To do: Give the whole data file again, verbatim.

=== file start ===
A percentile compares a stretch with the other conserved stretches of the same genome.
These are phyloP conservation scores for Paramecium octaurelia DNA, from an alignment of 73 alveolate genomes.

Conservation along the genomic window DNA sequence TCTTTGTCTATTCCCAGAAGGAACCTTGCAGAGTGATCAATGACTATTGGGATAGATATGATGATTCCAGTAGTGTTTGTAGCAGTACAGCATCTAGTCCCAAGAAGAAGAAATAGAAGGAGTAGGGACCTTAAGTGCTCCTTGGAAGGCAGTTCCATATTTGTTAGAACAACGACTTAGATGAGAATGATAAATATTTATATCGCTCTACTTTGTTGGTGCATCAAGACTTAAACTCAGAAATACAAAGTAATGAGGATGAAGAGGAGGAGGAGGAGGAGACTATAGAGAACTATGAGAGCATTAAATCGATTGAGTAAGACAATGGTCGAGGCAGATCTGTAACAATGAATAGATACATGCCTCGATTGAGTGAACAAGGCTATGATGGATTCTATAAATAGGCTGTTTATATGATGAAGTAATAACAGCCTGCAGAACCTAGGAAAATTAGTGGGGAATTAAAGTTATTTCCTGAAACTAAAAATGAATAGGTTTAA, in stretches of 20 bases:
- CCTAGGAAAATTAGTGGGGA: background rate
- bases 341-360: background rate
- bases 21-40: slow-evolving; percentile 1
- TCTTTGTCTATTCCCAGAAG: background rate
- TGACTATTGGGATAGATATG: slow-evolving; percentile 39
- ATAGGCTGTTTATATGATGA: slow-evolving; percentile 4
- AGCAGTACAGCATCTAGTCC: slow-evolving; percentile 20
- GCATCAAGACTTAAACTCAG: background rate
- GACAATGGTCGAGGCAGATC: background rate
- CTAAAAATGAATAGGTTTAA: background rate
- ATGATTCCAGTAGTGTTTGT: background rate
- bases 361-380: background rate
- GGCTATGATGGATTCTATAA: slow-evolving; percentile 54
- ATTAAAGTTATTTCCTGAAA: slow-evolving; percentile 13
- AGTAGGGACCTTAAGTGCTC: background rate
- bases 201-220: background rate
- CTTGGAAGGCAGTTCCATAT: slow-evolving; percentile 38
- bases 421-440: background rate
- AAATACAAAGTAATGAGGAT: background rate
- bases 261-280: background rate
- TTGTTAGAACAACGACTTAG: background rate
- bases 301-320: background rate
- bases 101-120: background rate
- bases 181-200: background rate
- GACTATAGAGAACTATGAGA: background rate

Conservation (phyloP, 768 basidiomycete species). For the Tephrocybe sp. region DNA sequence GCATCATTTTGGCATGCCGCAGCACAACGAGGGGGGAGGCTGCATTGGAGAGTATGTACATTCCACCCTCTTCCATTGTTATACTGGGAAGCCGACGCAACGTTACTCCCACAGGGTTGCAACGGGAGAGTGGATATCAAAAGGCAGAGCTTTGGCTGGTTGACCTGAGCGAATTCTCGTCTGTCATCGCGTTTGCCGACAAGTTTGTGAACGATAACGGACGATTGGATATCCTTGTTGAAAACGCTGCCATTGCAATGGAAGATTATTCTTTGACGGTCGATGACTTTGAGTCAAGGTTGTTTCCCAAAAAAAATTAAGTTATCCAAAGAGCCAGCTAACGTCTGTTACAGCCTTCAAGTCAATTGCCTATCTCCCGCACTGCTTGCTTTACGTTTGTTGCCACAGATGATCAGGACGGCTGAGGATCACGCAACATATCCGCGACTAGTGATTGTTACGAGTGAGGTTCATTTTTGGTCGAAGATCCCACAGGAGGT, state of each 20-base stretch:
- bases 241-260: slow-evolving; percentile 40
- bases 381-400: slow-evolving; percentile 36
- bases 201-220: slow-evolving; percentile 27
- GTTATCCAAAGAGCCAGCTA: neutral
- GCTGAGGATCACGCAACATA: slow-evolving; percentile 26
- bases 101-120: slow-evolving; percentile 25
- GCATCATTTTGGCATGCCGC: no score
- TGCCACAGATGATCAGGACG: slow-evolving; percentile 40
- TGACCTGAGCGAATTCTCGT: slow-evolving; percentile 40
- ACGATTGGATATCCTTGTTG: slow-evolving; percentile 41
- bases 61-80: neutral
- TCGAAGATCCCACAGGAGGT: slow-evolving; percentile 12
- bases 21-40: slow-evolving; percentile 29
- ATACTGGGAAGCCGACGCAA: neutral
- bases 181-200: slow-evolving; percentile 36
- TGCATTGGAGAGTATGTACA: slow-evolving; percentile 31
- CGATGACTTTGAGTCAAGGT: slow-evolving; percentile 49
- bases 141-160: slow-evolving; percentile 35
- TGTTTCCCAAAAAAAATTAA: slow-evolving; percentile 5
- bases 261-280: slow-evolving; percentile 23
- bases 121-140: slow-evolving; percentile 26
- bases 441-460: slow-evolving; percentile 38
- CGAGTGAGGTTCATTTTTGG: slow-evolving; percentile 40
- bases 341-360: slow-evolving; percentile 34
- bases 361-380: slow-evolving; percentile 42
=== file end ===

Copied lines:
A percentile compares a stretch with the other conserved stretches of the same genome.
These are phyloP conservation scores for Paramecium octaurelia DNA, from an alignment of 73 alveolate genomes.

Conservation along the genomic window DNA sequence TCTTTGTCTATTCCCAGAAGGAACCTTGCAGAGTGATCAATGACTATTGGGATAGATATGATGATTCCAGTAGTGTTTGTAGCAGTACAGCATCTAGTCCCAAGAAGAAGAAATAGAAGGAGTAGGGACCTTAAGTGCTCCTTGGAAGGCAGTTCCATATTTGTTAGAACAACGACTTAGATGAGAATGATAAATATTTATATCGCTCTACTTTGTTGGTGCATCAAGACTTAAACTCAGAAATACAAAGTAATGAGGATGAAGAGGAGGAGGAGGAGGAGACTATAGAGAACTATGAGAGCATTAAATCGATTGAGTAAGACAATGGTCGAGGCAGATCTGTAACAATGAATAGATACATGCCTCGATTGAGTGAACAAGGCTATGATGGATTCTATAAATAGGCTGTTTATATGATGAAGTAATAACAGCCTGCAGAACCTAGGAAAATTAGTGGGGAATTAAAGTTATTTCCTGAAACTAAAAATGAATAGGTTTAA, in stretches of 20 bases:
- CCTAGGAAAATTAGTGGGGA: background rate
- bases 341-360: background rate
- bases 21-40: slow-evolving; percentile 1
- TCTTTGTCTATTCCCAGAAG: background rate
- TGACTATTGGGATAGATATG: slow-evolving; percentile 39
- ATAGGCTGTTTATATGATGA: slow-evolving; percentile 4
- AGCAGTACAGCATCTAGTCC: slow-evolving; percentile 20
- GCATCAAGACTTAAACTCAG: background rate
- GACAATGGTCGAGGCAGATC: background rate
- CTAAAAATGAATAGGTTTAA: background rate
- ATGATTCCAGTAGTGTTTGT: background rate
- bases 361-380: background rate
- GGCTATGATGGATTCTATAA: slow-evolving; percentile 54
- ATTAAAGTTATTTCCTGAAA: slow-evolving; percentile 13
- AGTAGGGACCTTAAGTGCTC: background rate
- bases 201-220: background rate
- CTTGGAAGGCAGTTCCATAT: slow-evolving; percentile 38
- bases 421-440: background rate
- AAATACAAAGTAATGAGGAT: background rate
- bases 261-280: background rate
- TTGTTAGAACAACGACTTAG: background rate
- bases 301-320: background rate
- bases 101-120: background rate
- bases 181-200: background rate
- GACTATAGAGAACTATGAGA: background rate

Conservation (phyloP, 768 basidiomycete species). For the Tephrocybe sp. region DNA sequence GCATCATTTTGGCATGCCGCAGCACAACGAGGGGGGAGGCTGCATTGGAGAGTATGTACATTCCACCCTCTTCCATTGTTATACTGGGAAGCCGACGCAACGTTACTCCCACAGGGTTGCAACGGGAGAGTGGATATCAAAAGGCAGAGCTTTGGCTGGTTGACCTGAGCGAATTCTCGTCTGTCATCGCGTTTGCCGACAAGTTTGTGAACGATAACGGACGATTGGATATCCTTGTTGAAAACGCTGCCATTGCAATGGAAGATTATTCTTTGACGGTCGATGACTTTGAGTCAAGGTTGTTTCCCAAAAAAAATTAAGTTATCCAAAGAGCCAGCTAACGTCTGTTACAGCCTTCAAGTCAATTGCCTATCTCCCGCACTGCTTGCTTTACGTTTGTTGCCACAGATGATCAGGACGGCTGAGGATCACGCAACATATCCGCGACTAGTGATTGTTACGAGTGAGGTTCATTTTTGGTCGAAGATCCCACAGGAGGT, state of each 20-base stretch:
- bases 241-260: slow-evolving; percentile 40
- bases 381-400: slow-evolving; percentile 36
- bases 201-220: slow-evolving; percentile 27
- GTTATCCAAAGAGCCAGCTA: neutral
- GCTGAGGATCACGCAACATA: slow-evolving; percentile 26
- bases 101-120: slow-evolving; percentile 25
- GCATCATTTTGGCATGCCGC: no score
- TGCCACAGATGATCAGGACG: slow-evolving; percentile 40
- TGACCTGAGCGAATTCTCGT: slow-evolving; percentile 40
- ACGATTGGATATCCTTGTTG: slow-evolving; percentile 41
- bases 61-80: neutral
- TCGAAGATCCCACAGGAGGT: slow-evolving; percentile 12
- bases 21-40: slow-evolving; percentile 29
- ATACTGGGAAGCCGACGCAA: neutral
- bases 181-200: slow-evolving; percentile 36
- TGCATTGGAGAGTATGTACA: slow-evolving; percentile 31
- CGATGACTTTGAGTCAAGGT: slow-evolving; percentile 49
- bases 141-160: slow-evolving; percentile 35
- TGTTTCCCAAAAAAAATTAA: slow-evolving; percentile 5
- bases 261-280: slow-evolving; percentile 23
- bases 121-140: slow-evolving; percentile 26
- bases 441-460: slow-evolving; percentile 38
- CGAGTGAGGTTCATTTTTGG: slow-evolving; percentile 40
- bases 341-360: slow-evolving; percentile 34
- bases 361-380: slow-evolving; percentile 42